ID3D10Blob *effectBlob = 0, *errorsBlob = 0;
HRESULT hr = D3DX11CompileFromFile(
  "Effect1.fx", 0, 0, 0, "fx_5_0", 0, 0, 0, &effectBlob, &errorsBlob, 0);
assert(SUCCEEDED(hr) && effectBlob);
if (errorsBlob) errorsBlob->Release();
// Create D3DX11 effect from compiled binary memory block
ID3DX11Effect *g_Effect;
hr = D3DX11CreateEffectFromMemory(
  effectBlob->GetBufferPointer(), effectBlob->GetBufferSize(), 0, g_Dev, &g_Effect);
assert(SUCCEEDED(hr));
effectBlob->Release();

The effect itself is not enough. You need to retrieve object that represents "pass" to use it. So you get a technique from the effect (by index or by name) and then the pass from the technique.

ID3DX11EffectTechnique *g_EffectTechnique; // No need to be Release()-d.
g_EffectTechnique = g_Effect->GetTechniqueByIndex(0);
assert(g_EffectTechnique && g_EffectTechnique->IsValid());

ID3DX11EffectPass *g_EffectPass; // No need to be Release()-d.
g_EffectPass = g_EffectTechnique->GetPassByIndex(0);
assert(g_EffectPass && g_EffectPass->IsValid());

Now when you have this object, you can apply settings from this pass to the device context during rendering:

g_EffectPass->Apply(0, g_Ctx);
g_Ctx->Draw(3, 0);

But still one problem reamins. In DirectX 11 you need to pass a pointer to the bytecode with compiled shader when creating input layout - a step that you probably cannot omit. Fortunately there is a way to access this pointer stored inside loaded effect. You just need to pass through two descriptors, just like this:

D3DX11_PASS_SHADER_DESC effectVsDesc;
g_EffectPass->GetVertexShaderDesc(&effectVsDesc);
D3DX11_EFFECT_SHADER_DESC effectVsDesc2;
effectVsDesc.pShaderVariable->GetShaderDesc(effectVsDesc.ShaderIndex, &effectVsDesc2);
const void *vsCodePtr = effectVsDesc2.pBytecode;
unsigned vsCodeLen = effectVsDesc2.BytecodeLength;

ID3D11InputLayout *g_InputLayout;
D3D11_INPUT_ELEMENT_DESC inputDesc[] = { /* ... */ };
hr = g_Dev->CreateInputLayout(
  inputDesc, _countof(inputDesc), vsCodePtr, vsCodeLen, &g_InputLayout);

Luckily it looks like the effect framework doesn't add much functionality over pure HLSL shader supported by D3D11 itself, so you don't have to use it. Defining these techniques and passess is not so important after all...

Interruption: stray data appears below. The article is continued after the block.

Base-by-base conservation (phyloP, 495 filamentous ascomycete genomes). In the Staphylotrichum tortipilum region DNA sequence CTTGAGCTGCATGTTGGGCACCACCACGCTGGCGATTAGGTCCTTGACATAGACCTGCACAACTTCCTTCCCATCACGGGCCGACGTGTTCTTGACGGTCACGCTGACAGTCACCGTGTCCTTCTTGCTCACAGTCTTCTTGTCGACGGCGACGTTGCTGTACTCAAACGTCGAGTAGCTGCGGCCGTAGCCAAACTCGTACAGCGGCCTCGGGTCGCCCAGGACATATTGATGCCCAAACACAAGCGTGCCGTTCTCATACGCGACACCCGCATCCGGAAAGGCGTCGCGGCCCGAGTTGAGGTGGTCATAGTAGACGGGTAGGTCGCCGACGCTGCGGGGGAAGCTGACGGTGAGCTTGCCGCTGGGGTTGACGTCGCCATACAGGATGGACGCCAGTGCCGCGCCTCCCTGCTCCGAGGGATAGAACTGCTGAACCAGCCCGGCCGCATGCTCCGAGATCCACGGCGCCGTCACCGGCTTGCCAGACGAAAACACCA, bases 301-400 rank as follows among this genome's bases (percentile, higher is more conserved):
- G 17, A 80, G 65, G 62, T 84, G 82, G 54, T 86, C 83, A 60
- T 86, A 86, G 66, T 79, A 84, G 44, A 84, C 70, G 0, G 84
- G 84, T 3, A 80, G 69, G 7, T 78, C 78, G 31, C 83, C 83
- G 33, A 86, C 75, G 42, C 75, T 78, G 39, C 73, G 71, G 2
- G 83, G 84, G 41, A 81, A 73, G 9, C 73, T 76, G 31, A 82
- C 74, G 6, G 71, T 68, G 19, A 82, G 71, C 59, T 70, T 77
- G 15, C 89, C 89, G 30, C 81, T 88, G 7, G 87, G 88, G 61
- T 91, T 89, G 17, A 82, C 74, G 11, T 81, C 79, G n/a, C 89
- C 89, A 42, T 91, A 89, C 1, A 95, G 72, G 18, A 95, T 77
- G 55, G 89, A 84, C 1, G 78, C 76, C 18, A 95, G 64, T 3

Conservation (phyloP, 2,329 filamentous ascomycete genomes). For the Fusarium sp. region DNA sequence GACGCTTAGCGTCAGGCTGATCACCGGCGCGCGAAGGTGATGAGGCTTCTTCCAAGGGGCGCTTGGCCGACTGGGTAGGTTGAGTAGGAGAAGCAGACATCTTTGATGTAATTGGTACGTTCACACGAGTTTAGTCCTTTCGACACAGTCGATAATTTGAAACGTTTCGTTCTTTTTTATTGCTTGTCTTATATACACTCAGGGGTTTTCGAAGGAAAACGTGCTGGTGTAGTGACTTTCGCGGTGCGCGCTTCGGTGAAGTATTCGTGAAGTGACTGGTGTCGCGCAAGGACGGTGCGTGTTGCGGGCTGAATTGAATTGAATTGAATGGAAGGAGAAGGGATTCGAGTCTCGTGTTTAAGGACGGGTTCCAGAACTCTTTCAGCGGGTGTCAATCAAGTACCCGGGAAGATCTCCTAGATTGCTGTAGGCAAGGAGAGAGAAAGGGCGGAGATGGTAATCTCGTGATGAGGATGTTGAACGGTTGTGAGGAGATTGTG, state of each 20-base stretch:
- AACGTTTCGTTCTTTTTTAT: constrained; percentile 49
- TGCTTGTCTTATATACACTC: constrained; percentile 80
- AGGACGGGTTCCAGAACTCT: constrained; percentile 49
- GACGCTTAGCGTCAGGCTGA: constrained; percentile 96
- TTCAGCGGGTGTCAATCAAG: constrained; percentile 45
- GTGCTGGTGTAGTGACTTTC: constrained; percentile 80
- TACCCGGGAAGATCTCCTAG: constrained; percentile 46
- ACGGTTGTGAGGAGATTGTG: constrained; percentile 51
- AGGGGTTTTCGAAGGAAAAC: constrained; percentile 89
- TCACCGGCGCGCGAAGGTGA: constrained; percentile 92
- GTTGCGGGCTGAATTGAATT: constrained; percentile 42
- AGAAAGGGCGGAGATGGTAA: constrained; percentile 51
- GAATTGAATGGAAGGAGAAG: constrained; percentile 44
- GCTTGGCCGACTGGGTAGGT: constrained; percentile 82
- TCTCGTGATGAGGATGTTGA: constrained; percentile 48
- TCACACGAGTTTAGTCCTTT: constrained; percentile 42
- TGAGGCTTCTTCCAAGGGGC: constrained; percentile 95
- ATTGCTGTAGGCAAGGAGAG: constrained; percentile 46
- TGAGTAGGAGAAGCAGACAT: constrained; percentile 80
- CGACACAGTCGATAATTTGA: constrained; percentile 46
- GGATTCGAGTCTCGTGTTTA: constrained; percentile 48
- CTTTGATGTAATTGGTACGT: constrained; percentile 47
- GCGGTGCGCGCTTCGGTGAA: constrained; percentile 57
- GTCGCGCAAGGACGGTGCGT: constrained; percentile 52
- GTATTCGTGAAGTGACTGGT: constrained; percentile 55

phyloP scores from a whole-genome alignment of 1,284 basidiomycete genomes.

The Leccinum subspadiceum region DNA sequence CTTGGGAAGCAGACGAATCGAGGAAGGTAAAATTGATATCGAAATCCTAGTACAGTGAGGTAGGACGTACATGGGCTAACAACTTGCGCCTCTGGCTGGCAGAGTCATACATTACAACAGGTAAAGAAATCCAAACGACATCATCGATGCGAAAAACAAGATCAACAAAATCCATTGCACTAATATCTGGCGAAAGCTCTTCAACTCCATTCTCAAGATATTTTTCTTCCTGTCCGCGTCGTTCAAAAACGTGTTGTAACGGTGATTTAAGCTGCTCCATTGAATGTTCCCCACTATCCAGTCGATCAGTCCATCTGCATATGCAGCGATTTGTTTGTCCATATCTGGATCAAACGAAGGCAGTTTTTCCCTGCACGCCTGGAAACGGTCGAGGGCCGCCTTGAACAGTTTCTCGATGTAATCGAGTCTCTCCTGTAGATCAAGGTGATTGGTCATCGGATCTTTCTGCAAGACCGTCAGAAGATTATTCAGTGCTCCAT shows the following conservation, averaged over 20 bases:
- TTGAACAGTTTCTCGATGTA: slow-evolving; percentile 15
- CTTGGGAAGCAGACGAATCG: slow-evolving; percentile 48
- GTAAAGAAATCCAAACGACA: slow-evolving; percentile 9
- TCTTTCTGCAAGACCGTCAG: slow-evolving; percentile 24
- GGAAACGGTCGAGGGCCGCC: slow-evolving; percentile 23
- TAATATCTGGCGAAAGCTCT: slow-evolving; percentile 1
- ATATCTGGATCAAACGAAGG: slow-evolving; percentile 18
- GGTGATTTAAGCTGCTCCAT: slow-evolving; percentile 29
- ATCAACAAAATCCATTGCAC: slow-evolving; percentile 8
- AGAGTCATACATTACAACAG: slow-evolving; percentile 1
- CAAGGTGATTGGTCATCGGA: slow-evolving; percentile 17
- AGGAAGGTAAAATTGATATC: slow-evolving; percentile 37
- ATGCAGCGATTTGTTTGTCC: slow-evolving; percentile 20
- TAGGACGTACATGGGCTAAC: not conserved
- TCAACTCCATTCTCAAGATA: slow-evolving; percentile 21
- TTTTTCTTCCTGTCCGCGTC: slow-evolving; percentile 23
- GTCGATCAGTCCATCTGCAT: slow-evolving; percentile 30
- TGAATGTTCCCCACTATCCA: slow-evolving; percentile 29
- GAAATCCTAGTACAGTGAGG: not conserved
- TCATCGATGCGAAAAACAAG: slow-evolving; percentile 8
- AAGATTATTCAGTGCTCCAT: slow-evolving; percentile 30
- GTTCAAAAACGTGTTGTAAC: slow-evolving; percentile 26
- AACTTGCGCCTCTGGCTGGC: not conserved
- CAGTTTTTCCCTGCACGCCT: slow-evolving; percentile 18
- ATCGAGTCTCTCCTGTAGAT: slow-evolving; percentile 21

Comments (5) | Tags: directx rendering | Author: Adam Sawicki | Share

18:47
Tue
04
May 2010

Introduction to XNA Math

I've recently shared my XNA Math Cheat Sheet Today I'd like to post some more information about XNA Math. It is a new C++ math library for gamedev distributed with DirectX SDK, intended to replace math support from D3DX. Its online documentation can be found here: XNA Math Library Reference and the offline one is in DXSDK\Documentation\DirectX9\directx_sdk.chm file. It's worth noticing that the documentation in recent DX SDK versions is split across two separate CHM files. windows_graphics.chm describes only graphics programming (Direct3D 9, 10 and 11, D3DX, DXGI, HLSL language, effects format, DDS format, X format etc.), while directx_sdk.chm is about all other stuff (DirectSetup, DXUT, XNA Math, XAudio2, XInput etc.).

XNA Math is different from old D3DX and I'm afraid also harder to use. But I believe it's better. It's your decision whether you start to use it or not, because it's completely separate library that can be used with DirectX 11, 10, 9 or without anyone of them. On the other hand, you can still link with old D3DX while coding in new DirectX 11, so it's all your choice.

By the way, I don't know why is this library called "XNA Math". It looks like it has nothing to do with the XNA technology. XNA is a .NET library with its own vector and matrix classes while XNA Math is pure native C++ library distributed with DirectX SDK. It looks like a misnomer.

Beginning with XNA Math is simple. You just #include <xnamath.h> and that's all. There is even no need to link with any LIB file - all code is inline in this header or INL files included by it (which sum up to 26530 lines :) It provides support for vectors (up to 4D), matrices (up to 4x4), colors, planes and quaternions - all made of 32-bit floats, just as we all use in gamedev.